Thanks, Mom

On a cold, dark night a few years back, columnist Chris Hunt comes face to face with special lessons learned from his mother


The writer’s mother, Cheryl, and his son, Riley_Photo Credit Angela Jacques


Oct 17, 2016

I’m laying on my son’s bedroom floor, holding his hand as he begins to drift to sleep.

I try to ease my hand away but his grip tightens. “Daddy,” he whispers, “You gonna leave me?”

I should.  He’s old enough to fall asleep on his own, but I don’t want to.

I often wonder if I’m too soft with him. His mother certainly thinks so. Even my mom hinted as much, while we were in a phone conversation during lunchtime a few weeks back.

Riley was being the special sort of terror only a four-year-old who doesn’t want to eat can be. The conversation went like this:

“Riley! Enough’s enough! You’re not leaving the table until you eat.”

“He’s not eating?” Mom asked.

“No, Mom, he’s not eating. Pretty soon I’m going to have to count to three.”
“I never had a problem getting you kids to eat.” 

“Thanks. That’s helpful. Riley! Get back on your chair! One … two …”

“I never had to count to three.”

“Great, Mom. Riley! If you don’t …”

“Just hit him.”

“ … what?”

“If he doesn’t eat, hit him. I hit you kids if you didn’t eat.”

“But you said we always ate.”

“Yeah, because I hit you if you didn’t.”


“How’s that counting to three going?”  

Sounds a bit rough, sure, but when I was young, food wasn’t exactly plentiful. Too often, she went without so her children didn’t have to.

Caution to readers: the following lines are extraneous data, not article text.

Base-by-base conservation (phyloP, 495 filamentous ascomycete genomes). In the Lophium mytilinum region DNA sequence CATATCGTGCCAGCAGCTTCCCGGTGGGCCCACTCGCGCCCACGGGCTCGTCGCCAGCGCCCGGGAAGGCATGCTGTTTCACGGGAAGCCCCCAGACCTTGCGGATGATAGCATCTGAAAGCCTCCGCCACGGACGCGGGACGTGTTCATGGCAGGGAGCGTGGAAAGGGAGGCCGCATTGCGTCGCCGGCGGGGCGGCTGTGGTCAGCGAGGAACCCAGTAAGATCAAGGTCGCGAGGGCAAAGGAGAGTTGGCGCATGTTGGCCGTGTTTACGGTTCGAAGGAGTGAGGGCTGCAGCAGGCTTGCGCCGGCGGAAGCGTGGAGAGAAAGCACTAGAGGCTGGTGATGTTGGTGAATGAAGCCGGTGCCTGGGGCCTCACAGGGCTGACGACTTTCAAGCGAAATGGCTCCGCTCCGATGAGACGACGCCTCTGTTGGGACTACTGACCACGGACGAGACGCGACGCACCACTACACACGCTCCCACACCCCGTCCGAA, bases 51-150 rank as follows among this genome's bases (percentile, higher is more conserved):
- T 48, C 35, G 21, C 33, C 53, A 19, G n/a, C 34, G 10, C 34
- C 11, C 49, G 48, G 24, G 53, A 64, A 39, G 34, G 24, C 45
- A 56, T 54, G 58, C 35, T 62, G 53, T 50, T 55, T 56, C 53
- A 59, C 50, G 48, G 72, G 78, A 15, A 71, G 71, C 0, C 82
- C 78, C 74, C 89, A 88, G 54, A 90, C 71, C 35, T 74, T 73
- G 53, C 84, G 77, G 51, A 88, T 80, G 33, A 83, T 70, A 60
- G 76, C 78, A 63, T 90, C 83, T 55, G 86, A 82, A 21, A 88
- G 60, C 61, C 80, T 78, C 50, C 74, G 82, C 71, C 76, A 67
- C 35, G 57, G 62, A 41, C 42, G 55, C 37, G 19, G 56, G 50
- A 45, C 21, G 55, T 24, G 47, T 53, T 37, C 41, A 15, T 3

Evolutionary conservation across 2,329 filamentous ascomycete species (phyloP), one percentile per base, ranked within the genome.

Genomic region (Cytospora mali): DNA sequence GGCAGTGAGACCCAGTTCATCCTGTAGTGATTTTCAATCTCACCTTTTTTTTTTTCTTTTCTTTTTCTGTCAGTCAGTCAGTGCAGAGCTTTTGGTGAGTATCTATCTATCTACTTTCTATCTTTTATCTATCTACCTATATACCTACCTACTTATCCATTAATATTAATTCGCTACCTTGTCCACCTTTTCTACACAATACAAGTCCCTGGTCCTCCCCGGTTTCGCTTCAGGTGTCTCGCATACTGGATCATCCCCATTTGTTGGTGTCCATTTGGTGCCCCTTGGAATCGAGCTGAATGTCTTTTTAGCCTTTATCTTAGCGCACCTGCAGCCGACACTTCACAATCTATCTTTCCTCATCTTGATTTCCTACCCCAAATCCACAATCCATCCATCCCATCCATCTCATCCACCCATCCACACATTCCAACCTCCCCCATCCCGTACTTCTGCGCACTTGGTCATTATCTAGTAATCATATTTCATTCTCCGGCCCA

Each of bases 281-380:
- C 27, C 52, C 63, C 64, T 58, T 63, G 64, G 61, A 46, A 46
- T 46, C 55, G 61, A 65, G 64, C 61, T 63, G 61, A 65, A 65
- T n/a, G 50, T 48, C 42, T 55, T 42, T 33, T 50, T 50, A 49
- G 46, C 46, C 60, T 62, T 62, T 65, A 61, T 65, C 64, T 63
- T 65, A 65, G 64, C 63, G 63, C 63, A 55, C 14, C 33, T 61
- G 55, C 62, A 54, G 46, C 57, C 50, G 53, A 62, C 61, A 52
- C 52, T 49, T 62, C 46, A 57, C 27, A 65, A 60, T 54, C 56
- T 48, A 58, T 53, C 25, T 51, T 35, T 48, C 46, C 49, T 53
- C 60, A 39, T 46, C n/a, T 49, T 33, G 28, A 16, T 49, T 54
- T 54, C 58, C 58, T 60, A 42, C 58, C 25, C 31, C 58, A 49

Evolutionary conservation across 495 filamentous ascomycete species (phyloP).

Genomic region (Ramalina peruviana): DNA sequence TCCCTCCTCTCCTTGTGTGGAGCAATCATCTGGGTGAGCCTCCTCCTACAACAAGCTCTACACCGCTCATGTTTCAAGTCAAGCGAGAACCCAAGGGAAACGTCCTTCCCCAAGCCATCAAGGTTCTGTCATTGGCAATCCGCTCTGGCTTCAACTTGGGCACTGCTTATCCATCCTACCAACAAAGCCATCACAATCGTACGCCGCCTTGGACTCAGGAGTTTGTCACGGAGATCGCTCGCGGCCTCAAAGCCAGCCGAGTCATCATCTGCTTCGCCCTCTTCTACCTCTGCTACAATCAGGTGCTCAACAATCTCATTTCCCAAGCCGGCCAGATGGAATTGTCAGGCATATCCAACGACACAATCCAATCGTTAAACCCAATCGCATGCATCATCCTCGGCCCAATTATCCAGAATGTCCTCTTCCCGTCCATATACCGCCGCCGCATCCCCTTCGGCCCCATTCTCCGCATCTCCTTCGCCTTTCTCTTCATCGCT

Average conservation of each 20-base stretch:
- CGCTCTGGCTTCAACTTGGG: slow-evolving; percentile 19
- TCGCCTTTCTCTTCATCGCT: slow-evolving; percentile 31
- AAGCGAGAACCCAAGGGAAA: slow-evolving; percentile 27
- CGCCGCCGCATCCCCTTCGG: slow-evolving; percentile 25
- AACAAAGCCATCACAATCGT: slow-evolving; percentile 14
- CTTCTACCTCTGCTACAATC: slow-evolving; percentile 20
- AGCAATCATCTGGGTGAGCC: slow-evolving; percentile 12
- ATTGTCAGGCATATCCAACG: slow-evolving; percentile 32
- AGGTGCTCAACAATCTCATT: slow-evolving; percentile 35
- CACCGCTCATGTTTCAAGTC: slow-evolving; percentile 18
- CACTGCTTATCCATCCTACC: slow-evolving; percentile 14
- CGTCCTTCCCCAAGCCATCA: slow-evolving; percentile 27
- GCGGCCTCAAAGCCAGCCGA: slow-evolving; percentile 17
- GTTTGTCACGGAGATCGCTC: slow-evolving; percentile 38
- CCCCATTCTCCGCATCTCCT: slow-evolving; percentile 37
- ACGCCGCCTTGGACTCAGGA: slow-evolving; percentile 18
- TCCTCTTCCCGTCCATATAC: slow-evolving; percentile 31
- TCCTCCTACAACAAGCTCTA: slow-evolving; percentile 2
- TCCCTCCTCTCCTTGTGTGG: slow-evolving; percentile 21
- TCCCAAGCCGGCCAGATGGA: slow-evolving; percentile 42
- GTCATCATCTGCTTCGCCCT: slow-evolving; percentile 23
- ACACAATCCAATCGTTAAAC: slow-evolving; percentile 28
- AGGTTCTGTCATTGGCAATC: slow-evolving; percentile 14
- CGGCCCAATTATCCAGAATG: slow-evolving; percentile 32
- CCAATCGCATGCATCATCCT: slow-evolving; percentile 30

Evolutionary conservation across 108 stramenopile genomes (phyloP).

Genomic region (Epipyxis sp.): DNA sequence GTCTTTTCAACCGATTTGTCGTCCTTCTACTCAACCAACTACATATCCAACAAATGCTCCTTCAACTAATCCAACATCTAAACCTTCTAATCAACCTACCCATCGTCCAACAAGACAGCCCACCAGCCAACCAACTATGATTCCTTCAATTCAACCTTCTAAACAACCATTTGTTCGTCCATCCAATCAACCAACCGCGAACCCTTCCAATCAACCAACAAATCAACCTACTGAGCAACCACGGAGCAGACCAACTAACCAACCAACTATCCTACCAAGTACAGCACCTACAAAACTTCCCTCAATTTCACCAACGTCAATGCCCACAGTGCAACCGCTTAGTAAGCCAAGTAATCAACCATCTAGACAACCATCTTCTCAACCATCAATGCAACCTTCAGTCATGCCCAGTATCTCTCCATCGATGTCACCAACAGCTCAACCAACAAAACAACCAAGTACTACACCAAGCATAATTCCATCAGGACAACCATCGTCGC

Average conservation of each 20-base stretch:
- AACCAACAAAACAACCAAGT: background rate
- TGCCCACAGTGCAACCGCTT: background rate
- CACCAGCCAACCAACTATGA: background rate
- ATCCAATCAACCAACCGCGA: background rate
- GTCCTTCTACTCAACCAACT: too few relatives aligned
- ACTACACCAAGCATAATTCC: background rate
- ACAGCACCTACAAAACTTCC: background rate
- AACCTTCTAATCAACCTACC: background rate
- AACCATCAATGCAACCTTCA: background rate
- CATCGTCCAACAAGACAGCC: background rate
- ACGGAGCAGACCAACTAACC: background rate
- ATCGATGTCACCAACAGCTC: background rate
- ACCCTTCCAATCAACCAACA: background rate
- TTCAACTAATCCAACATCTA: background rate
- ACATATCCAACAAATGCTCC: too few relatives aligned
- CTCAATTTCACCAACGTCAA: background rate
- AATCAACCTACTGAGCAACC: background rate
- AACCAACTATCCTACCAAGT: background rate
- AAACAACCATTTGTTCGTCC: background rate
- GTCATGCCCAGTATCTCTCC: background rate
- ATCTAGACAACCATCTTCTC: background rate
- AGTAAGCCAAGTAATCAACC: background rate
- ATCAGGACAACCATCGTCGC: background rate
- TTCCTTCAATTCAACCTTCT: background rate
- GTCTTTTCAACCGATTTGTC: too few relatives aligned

Growing up, we lived in a violent neighbourhood. My sister Jennifer was on the news once, pointing at the chalk outline of a woman who’d been stabbed near our house.

Then there was that afternoon a criminal kicked in our back door and burst through our house, a cop hot on his heels. Neither said a word as they raced down our hallway. 

I even saw a shootout. I was playing outside when I heard a loud bang. A second later, a man ran by followed by a police officer. Both had guns drawn.  I wanted to race after them, but my mother screamed at me not to move. It was the first time I’d seen her afraid.

So yes, life was hard. But hard doesn’t mean bad. We learned that if you wanted something, you had to earn it. And you learned to appreciate the good things in life. For me, that’s always been my family.

My brothers and sisters all looked after me in their own ways and my father taught me the value of hard work, but my mom gave me the greatest gift.  When the shouts outside were deafening and the night seemed dark and cold, my mom would read to me. 

I’d lose myself in those stories.  Sometimes I’d even envision those stories with me as part of the plot.  I said as much to my mother once and she smiled and said I’d be old enough to have my own adventures one day.

I couldn’t wait to have them just so I could tell her about them.

And that brings me back to my son’s bedroom floor. He squeezes my hand and again asks if I’m going to leave.  Usually he asks to make sure I will check on him. But that’s not what he means tonight. Earlier today, I had to tell him his grandmother, my mother, passed away in her sleep.

What he means is something more sombre. “Daddy, are you gonna leave me?” Ever?  

I squeeze his hand. “No, I’m not leaving.” Ever. He closes his eyes and is asleep in seconds.

I linger on the floor, my hand in his. I really should go, but the night just seems so dark and so cold and his hand is just so warm.